The electrochemical reduction of carbon dioxide (CO2) to chemical feedstocks is an attractive method for the removal of CO2 from the environment. Although copper (Cu)-based catalysts produce hydrocarbons with relatively high selectivity during CO2 electroreduction, such catalysts evolve a certain amount of H2 via proton reduction reactions. Because low-coordinated Cu sites are likely active for the competing hydrogen evolution reaction (HER), hindering such low-coordinated Cu sites by decoration with inert metal atoms is a promising approach to increasing the selectivity of the CO2 reduction reaction (CO2RR) over the HER. In the present study, we synthesized tin (Sn)-modified Cu nanoparticles with varied Sn ratios via a simple wet-chemical method. Physical and theoretical characterizations revealed that Sn atoms preferentially locate at the low-coordinated sites when Sn is present at low contents (less than 1.5%). Compared with the bare Cu catalyst, the Sn-modified Cu electrocatalyst shows suppression of the HER and acceleration of the carbon monoxide (CO) evolution reaction. The first-principles calculations about the adsorption strength of reaction intermediates revealed that low-coordinated Cu sites with the modification of Sn atoms exhibited lower activity for both HER and CO2RR than that without modification. As a result, the activity of coordinatively saturated Cu atoms, where the CO2RR is more favorable than the HER, was emphasized. The modification of trace foreign metals in metal nanoparticles may provide an avenue for the synthesis of selective electrocatalysts for various target reactions.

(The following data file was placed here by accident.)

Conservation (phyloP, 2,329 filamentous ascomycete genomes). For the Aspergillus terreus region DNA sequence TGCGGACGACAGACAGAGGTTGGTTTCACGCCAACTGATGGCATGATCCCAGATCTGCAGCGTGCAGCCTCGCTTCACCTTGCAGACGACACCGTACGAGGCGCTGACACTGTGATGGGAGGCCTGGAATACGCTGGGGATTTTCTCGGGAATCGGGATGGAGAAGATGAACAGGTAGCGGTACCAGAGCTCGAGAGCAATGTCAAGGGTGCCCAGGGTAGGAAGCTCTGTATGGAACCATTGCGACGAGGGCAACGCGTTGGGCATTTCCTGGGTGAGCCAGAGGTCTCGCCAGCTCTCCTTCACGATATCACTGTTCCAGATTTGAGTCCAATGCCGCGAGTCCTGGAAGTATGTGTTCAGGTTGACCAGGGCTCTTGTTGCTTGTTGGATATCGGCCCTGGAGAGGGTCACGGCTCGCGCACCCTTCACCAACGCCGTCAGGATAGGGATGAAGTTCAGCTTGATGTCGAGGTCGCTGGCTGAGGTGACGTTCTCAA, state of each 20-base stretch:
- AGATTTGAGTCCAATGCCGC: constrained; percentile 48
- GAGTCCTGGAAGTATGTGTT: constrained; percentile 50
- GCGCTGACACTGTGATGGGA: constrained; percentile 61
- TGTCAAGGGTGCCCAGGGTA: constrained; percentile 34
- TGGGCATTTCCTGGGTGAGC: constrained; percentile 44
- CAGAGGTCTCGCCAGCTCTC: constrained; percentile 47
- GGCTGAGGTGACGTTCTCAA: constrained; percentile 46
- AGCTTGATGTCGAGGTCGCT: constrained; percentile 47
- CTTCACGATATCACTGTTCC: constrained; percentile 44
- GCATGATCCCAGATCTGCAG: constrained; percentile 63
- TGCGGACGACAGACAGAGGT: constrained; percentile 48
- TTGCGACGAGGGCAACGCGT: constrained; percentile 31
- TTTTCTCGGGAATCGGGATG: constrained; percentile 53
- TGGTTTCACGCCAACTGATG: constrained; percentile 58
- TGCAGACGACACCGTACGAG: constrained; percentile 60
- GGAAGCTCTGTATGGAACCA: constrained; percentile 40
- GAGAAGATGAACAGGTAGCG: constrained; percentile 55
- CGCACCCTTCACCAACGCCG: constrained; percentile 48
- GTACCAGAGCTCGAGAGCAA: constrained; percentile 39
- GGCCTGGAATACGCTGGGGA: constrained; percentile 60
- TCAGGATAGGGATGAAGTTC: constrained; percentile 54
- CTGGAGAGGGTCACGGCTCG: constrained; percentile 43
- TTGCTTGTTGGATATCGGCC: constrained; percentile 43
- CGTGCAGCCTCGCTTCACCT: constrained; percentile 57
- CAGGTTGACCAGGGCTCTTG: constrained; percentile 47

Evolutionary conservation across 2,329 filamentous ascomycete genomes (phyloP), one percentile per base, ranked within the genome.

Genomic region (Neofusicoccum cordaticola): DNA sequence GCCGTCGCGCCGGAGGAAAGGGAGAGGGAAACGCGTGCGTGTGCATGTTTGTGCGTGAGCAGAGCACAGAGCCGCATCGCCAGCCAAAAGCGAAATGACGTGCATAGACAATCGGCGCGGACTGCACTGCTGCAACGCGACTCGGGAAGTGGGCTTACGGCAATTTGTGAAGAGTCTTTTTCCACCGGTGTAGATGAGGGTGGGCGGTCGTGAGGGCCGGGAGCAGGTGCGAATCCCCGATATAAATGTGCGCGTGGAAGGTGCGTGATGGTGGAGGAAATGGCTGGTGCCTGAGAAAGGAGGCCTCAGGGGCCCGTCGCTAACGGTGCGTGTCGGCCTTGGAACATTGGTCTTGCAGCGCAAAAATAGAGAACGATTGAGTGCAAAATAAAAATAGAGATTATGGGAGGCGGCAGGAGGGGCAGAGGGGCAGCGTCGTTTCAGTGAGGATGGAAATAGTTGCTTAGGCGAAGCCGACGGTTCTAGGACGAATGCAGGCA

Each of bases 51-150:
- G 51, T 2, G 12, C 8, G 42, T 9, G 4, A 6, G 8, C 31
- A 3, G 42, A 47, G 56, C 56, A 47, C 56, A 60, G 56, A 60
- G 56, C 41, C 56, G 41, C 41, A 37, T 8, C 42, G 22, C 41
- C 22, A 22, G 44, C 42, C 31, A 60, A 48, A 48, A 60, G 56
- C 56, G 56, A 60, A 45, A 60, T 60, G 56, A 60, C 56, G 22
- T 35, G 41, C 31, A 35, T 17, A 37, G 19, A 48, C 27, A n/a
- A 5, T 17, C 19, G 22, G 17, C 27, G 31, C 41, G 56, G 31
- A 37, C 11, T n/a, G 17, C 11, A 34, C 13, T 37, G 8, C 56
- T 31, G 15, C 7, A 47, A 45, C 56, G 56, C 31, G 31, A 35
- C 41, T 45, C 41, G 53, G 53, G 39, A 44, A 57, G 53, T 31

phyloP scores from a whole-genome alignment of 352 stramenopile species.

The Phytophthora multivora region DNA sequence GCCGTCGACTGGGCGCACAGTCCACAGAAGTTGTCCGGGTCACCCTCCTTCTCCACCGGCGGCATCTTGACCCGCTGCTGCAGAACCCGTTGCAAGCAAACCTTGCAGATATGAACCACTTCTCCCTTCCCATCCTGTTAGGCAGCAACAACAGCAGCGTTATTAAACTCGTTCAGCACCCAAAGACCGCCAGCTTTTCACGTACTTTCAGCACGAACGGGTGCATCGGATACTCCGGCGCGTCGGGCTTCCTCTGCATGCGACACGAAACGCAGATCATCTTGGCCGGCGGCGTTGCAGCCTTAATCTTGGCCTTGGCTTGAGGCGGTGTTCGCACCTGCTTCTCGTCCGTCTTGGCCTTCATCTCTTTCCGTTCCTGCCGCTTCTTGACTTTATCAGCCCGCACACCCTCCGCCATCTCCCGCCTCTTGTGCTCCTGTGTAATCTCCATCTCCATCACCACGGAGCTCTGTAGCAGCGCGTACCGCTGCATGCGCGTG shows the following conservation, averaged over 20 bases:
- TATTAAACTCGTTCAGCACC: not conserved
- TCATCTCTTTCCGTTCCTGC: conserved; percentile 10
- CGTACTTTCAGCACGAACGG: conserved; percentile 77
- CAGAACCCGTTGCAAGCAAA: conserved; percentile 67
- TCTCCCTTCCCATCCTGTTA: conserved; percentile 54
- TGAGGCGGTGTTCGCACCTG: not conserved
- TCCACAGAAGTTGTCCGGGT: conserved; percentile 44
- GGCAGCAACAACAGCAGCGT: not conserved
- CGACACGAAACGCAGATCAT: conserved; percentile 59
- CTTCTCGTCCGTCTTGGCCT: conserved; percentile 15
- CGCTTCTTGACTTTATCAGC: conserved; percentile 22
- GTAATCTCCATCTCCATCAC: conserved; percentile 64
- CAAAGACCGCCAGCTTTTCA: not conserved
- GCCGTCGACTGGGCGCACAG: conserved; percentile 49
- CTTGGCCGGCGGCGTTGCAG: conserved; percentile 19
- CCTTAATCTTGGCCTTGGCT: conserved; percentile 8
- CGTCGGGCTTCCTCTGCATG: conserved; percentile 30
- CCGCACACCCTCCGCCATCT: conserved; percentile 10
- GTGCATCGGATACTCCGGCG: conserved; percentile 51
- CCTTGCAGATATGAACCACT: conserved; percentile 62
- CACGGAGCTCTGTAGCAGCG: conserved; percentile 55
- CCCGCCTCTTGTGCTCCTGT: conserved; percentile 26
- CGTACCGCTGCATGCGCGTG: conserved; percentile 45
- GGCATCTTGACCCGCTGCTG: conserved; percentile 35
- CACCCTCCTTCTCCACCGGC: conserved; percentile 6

- Cu nanoparticles
- DFT calculations
- Sn modification
- low-coordinated surface sites